A Pair of Small Infill Smoothers #2: Making Strides

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Blog entry by Ripthorn posted 03-08-2015 03:26 PM 1788 reads 0 times favorited 9 comments Add to Favorites Watch
« Part 1: Let the games begin! Part 2 of A Pair of Small Infill Smoothers series Part 3: That's a Wrap! »

My wife is out of town for the weekend and I have three little children. However, I took a half day Friday (so I could be around to get kids from school) which gave me some time during the youngest’s nap, as well as my normal after bedtime shop time. Plus, I was able to get a few hours Saturday as well. Couple that with lots of thinking about process refinements, and lots of progress has been made.

First, I cut side pieces to width and length. The belt sander gave roughly straight edges afterwards. I also got a couple of blades cut. I need these so that I can set the appropriate spacing between the toe and other sole piece. To cut the blades, I cut a 25 degree angle on a piece of 2×4 and put it in the band saw like so:

This was a little precarious, but it worked, ish. Here you can see that it did not cut square top to bottom, and I knew such would be the case with how it was set up:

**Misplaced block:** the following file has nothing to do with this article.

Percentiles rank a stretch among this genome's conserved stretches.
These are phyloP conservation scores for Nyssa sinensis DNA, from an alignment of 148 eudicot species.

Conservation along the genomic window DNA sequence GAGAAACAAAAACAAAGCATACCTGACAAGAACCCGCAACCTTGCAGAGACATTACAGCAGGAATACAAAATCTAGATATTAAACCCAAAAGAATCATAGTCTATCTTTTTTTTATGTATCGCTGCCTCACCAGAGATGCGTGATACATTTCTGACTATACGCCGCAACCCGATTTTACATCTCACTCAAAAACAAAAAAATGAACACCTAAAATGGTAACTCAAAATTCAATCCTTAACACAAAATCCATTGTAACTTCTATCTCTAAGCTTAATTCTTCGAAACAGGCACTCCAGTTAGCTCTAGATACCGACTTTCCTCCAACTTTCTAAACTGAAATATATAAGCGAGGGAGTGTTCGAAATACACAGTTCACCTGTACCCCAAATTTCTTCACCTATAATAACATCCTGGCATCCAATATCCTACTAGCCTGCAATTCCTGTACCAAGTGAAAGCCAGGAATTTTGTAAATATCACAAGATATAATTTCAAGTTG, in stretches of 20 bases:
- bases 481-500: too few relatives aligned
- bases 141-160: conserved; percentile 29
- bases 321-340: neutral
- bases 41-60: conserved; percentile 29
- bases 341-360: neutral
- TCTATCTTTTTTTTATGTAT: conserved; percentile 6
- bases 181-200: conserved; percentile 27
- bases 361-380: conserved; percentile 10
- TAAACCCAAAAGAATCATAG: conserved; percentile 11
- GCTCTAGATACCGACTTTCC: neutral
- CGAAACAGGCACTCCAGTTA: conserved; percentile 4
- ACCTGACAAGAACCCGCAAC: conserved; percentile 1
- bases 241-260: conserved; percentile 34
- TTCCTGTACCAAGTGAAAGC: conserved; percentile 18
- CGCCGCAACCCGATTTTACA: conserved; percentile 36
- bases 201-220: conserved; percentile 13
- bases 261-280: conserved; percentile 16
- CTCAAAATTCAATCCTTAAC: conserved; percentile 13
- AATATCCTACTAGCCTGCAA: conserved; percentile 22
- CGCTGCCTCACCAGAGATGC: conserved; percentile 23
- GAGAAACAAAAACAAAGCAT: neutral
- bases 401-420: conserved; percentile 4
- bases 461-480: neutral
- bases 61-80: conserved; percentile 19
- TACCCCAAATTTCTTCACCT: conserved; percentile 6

A little bit of time with the belt sander gave me this:

I realized afterwards that I could have gotten it even more square using one of my little angle plates to keep it vertical instead of a cutoff piece of scrap, but oh well. I will use a honing guide and small square later anyway. I did use the angle plate on the toe of one of the planes. It turns out that the sides were too short for the hole spacing I had:

The toes are short, so my band saw needed a little help so that I could cut off about 1/8” from the length:

This allowed me to get the end rivet well inside of the side piece, like so:

As you can see, I used my drill press table to set this all up. I put the sole pieces on a .003” thick piece of shim stock so that the sides would project downward .003” past the sole to make lapping the sole easier. I used a clamp to keep the bedding infill such that I can put in the blade, position the toe, spring clamp the toe, remove the bedding infill, and superglue the side piece on. I did this for both planes. However, before gluing I used a countersink to very lightly countersink the holes in the sole pieces so that the pieces would make up well. Here you can see just how much I countersunk the holes: